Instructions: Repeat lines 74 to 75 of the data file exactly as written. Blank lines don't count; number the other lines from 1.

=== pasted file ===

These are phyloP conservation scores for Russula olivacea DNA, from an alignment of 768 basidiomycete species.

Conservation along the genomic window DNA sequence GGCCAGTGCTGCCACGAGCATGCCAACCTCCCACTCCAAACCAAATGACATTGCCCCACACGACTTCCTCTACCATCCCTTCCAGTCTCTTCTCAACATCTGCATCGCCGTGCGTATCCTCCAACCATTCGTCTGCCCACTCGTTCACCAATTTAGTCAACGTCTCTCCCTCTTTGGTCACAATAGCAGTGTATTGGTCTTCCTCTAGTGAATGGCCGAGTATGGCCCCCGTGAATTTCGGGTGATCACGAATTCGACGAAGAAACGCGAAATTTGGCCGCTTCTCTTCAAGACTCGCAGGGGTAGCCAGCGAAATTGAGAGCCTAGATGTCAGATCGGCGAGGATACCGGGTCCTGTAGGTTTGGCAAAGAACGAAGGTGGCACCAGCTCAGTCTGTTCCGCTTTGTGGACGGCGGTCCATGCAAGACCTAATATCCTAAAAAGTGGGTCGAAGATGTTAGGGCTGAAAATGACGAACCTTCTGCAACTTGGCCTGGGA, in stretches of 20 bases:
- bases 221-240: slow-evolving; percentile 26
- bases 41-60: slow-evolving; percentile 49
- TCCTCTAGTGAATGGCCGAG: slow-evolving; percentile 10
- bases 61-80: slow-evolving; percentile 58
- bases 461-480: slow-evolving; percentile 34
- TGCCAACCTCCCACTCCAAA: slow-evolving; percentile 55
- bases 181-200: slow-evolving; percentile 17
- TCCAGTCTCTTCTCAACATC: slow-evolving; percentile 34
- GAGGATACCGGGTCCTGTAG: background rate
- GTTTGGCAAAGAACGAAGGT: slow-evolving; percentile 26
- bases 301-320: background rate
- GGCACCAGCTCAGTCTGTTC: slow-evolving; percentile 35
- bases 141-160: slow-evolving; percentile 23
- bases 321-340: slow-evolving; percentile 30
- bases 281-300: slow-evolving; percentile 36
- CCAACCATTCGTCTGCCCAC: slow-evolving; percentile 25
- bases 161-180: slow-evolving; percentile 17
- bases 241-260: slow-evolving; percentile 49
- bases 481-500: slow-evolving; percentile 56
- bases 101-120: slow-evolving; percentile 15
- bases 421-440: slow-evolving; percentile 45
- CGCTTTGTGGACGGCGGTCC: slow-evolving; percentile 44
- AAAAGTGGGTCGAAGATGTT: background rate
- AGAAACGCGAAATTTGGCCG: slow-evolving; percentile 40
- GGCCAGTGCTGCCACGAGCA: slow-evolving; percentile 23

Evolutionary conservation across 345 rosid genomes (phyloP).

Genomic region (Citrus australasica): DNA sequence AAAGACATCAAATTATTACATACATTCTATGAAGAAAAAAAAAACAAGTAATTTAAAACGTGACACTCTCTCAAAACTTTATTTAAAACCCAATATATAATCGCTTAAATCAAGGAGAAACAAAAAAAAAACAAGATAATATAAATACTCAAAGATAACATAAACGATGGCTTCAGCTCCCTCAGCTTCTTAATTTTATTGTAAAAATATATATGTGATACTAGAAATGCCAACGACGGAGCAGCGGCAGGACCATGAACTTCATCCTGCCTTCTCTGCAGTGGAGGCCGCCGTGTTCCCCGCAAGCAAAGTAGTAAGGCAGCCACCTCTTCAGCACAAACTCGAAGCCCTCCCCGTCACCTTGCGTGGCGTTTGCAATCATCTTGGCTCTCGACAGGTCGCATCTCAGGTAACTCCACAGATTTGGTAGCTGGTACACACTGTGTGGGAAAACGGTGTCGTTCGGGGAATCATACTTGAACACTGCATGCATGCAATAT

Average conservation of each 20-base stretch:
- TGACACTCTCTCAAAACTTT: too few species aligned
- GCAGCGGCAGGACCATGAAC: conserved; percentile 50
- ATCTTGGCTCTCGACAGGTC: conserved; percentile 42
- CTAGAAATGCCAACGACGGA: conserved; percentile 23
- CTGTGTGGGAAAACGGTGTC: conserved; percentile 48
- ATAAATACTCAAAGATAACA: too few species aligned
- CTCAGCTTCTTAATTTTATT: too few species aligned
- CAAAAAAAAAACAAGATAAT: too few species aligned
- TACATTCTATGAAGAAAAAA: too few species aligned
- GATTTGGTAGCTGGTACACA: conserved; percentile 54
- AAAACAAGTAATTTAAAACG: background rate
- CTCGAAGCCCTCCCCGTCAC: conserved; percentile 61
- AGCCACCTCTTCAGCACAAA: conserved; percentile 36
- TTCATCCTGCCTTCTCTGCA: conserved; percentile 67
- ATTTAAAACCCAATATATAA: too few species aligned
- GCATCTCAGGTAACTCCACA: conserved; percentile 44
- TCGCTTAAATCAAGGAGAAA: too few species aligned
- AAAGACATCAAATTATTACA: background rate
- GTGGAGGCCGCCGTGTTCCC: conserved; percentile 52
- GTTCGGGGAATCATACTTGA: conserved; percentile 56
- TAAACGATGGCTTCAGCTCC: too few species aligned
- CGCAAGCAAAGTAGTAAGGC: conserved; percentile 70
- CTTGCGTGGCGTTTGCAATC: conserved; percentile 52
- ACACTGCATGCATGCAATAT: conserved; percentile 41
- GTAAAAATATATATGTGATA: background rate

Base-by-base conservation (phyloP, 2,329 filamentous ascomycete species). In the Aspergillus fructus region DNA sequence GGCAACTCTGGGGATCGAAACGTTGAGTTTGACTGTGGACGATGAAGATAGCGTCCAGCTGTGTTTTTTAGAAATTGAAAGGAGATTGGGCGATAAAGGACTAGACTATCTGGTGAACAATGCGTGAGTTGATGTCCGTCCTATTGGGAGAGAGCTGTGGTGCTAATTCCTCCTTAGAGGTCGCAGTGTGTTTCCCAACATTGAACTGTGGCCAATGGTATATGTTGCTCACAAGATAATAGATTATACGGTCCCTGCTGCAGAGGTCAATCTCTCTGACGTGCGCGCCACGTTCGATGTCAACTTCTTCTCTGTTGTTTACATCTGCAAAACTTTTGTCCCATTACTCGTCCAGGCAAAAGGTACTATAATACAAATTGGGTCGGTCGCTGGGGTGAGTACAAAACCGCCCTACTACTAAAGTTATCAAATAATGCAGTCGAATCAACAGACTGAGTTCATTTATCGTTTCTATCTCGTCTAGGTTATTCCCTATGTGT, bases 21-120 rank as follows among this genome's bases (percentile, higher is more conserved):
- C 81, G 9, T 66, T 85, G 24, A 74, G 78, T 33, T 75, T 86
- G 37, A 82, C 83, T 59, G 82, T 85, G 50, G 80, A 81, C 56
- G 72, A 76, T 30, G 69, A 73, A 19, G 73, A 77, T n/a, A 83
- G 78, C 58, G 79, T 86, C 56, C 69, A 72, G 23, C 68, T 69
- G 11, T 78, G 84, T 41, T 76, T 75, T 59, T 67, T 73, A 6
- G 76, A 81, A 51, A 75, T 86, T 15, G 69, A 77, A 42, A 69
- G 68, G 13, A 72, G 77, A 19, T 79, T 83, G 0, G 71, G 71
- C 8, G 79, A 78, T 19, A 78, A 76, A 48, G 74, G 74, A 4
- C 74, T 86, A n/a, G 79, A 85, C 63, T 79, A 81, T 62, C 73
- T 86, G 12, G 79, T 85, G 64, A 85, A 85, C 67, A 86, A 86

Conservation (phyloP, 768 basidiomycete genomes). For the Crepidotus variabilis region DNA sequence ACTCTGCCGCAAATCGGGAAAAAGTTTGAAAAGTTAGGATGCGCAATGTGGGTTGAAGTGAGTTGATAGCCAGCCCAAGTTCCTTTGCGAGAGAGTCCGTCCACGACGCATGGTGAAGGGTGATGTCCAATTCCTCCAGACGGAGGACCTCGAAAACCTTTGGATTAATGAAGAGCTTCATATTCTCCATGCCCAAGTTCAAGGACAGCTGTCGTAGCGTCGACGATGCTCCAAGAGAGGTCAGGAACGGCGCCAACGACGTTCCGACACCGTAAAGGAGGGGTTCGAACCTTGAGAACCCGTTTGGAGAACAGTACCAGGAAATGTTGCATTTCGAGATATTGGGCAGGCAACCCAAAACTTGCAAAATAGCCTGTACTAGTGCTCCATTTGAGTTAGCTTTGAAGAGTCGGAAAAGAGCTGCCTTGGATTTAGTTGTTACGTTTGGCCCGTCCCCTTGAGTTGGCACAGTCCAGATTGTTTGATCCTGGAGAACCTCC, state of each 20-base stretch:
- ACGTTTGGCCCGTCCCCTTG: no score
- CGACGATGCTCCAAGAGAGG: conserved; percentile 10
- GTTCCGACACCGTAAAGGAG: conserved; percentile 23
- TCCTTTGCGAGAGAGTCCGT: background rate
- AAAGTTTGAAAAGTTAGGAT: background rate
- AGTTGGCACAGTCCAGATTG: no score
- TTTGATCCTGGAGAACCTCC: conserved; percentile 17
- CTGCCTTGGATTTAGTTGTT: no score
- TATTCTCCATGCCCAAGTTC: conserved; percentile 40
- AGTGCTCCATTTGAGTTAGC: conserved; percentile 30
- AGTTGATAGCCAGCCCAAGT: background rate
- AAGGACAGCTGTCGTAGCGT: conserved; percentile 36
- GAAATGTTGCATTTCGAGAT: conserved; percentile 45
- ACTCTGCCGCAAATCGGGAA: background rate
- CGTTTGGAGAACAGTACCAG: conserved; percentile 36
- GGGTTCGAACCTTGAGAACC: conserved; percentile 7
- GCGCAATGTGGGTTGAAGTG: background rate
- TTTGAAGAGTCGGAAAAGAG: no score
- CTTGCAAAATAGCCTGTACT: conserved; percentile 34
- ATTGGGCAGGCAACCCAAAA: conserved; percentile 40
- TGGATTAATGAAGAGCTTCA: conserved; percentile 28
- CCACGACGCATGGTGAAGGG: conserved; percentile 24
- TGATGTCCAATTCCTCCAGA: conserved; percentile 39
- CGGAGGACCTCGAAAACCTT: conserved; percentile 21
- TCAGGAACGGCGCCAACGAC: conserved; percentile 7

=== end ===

- TTTGATCCTGGAGAACCTCC: conserved; percentile 17
- CTGCCTTGGATTTAGTTGTT: no score